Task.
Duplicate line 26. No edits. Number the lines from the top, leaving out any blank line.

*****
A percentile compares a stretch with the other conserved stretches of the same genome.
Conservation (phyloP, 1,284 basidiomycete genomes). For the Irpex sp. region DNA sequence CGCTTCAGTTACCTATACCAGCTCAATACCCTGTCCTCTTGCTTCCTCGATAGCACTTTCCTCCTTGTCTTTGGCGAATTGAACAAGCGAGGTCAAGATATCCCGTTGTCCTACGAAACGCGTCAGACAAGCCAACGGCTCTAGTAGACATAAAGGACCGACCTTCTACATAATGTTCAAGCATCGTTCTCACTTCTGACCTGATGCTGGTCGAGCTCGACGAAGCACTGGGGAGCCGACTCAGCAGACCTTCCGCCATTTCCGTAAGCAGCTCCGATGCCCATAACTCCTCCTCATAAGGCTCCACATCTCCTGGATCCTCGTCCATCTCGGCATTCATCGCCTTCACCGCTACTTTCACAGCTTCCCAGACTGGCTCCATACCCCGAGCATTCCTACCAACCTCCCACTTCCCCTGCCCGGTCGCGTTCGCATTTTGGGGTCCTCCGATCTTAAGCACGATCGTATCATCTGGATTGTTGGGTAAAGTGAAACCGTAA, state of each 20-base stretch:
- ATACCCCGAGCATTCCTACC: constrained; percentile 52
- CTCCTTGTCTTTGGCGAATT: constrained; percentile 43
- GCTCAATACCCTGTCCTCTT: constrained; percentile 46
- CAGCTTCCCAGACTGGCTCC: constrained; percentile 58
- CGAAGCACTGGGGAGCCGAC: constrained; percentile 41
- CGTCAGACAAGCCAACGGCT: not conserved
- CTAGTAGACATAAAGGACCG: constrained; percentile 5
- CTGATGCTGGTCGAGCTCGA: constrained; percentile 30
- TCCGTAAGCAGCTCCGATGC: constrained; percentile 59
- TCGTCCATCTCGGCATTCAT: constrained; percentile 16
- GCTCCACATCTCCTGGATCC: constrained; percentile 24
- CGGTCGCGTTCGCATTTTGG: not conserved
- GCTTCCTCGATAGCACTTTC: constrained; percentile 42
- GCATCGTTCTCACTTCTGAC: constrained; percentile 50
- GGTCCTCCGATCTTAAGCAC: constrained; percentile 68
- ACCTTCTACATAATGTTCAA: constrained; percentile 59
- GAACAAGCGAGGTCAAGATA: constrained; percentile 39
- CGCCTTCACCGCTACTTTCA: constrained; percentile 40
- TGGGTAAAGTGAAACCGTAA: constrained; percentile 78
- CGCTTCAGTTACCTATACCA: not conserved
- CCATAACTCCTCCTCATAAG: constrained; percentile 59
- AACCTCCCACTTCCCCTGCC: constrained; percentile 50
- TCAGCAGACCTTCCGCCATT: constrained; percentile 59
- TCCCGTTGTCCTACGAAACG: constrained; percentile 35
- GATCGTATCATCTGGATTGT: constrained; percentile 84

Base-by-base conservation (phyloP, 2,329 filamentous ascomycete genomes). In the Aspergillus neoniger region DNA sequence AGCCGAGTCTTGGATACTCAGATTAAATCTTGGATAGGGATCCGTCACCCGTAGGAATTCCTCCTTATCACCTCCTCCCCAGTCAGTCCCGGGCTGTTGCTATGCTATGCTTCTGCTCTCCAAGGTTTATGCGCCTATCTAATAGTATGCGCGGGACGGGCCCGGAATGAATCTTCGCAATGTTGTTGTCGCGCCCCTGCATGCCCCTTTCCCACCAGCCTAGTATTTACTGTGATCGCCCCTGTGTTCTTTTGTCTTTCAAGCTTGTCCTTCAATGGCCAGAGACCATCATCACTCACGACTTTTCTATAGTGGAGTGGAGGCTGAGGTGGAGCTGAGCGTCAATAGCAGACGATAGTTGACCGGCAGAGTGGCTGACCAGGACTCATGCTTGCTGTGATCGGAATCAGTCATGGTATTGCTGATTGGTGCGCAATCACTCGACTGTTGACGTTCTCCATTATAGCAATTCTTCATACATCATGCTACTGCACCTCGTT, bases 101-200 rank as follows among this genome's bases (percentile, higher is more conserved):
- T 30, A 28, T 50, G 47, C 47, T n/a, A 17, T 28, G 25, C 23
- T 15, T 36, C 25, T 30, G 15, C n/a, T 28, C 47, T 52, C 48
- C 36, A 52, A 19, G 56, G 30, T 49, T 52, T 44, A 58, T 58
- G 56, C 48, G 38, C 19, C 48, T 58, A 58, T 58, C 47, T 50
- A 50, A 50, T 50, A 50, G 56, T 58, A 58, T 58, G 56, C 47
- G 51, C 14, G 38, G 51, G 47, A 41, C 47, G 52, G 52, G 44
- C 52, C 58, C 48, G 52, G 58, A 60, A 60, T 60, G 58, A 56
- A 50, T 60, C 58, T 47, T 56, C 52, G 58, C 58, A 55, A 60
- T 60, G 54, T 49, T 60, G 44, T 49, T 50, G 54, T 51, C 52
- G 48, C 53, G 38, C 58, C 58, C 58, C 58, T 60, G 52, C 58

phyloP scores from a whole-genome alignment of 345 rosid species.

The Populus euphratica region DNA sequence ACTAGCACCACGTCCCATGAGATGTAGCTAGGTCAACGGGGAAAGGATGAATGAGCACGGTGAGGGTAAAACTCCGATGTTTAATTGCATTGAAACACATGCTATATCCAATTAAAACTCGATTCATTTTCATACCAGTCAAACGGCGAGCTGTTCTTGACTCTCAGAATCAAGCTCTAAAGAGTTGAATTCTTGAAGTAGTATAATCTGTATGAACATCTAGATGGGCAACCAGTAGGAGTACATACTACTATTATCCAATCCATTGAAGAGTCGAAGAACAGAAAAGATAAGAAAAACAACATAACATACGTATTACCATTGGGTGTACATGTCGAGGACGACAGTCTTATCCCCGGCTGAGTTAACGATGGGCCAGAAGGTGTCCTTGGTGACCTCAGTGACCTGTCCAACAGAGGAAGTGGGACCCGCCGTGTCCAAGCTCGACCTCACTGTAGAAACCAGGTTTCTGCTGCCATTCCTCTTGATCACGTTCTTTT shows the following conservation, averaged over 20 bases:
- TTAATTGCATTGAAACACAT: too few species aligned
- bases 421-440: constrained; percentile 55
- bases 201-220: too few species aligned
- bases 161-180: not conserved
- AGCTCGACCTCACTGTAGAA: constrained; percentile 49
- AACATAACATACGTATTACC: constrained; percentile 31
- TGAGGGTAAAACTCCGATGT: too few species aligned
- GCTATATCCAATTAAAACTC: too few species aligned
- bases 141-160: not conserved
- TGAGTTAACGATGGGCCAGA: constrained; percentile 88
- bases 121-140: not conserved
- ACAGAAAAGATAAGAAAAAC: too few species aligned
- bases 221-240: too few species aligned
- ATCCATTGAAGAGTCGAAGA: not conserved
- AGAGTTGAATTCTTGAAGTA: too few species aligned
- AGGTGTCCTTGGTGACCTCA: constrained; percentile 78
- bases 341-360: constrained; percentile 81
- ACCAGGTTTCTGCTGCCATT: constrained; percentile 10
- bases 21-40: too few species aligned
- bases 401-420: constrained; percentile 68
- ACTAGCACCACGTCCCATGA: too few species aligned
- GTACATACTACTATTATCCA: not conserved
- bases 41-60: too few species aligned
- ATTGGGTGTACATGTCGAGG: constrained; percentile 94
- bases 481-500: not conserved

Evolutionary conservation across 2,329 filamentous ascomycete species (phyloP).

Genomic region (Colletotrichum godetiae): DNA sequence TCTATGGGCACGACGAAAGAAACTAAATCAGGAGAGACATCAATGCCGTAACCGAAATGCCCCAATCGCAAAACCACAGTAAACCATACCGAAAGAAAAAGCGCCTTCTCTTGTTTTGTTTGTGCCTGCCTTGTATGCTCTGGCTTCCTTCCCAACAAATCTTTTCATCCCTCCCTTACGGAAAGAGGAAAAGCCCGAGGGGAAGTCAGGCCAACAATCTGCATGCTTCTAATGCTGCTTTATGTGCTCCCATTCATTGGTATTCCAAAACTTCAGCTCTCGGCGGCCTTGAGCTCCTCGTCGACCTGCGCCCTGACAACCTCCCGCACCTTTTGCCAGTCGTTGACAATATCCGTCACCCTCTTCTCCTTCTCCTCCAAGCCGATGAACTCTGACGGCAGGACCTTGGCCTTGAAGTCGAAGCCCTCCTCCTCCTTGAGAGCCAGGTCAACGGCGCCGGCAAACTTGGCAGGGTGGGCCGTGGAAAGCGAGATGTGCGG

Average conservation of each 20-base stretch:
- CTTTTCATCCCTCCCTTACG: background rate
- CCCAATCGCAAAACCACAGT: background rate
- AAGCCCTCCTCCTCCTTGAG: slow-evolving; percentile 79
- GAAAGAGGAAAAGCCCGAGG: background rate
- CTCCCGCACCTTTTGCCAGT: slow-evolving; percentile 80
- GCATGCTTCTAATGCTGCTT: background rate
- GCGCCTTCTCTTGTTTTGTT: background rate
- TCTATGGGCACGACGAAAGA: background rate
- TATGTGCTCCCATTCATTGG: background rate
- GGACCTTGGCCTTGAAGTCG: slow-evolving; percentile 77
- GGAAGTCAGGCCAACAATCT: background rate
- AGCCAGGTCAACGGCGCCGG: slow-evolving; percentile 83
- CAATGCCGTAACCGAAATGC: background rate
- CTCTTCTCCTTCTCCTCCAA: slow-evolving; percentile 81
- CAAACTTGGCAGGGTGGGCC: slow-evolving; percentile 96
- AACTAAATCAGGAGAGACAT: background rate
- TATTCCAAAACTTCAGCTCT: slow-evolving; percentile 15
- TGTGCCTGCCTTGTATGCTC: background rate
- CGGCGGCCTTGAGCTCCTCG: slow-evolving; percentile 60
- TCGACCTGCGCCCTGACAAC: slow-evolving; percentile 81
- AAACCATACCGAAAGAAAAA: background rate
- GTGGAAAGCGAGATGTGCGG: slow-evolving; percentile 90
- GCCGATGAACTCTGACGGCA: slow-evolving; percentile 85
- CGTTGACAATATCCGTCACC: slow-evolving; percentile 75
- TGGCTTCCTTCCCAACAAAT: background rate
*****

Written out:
- TCCCGTTGTCCTACGAAACG: constrained; percentile 35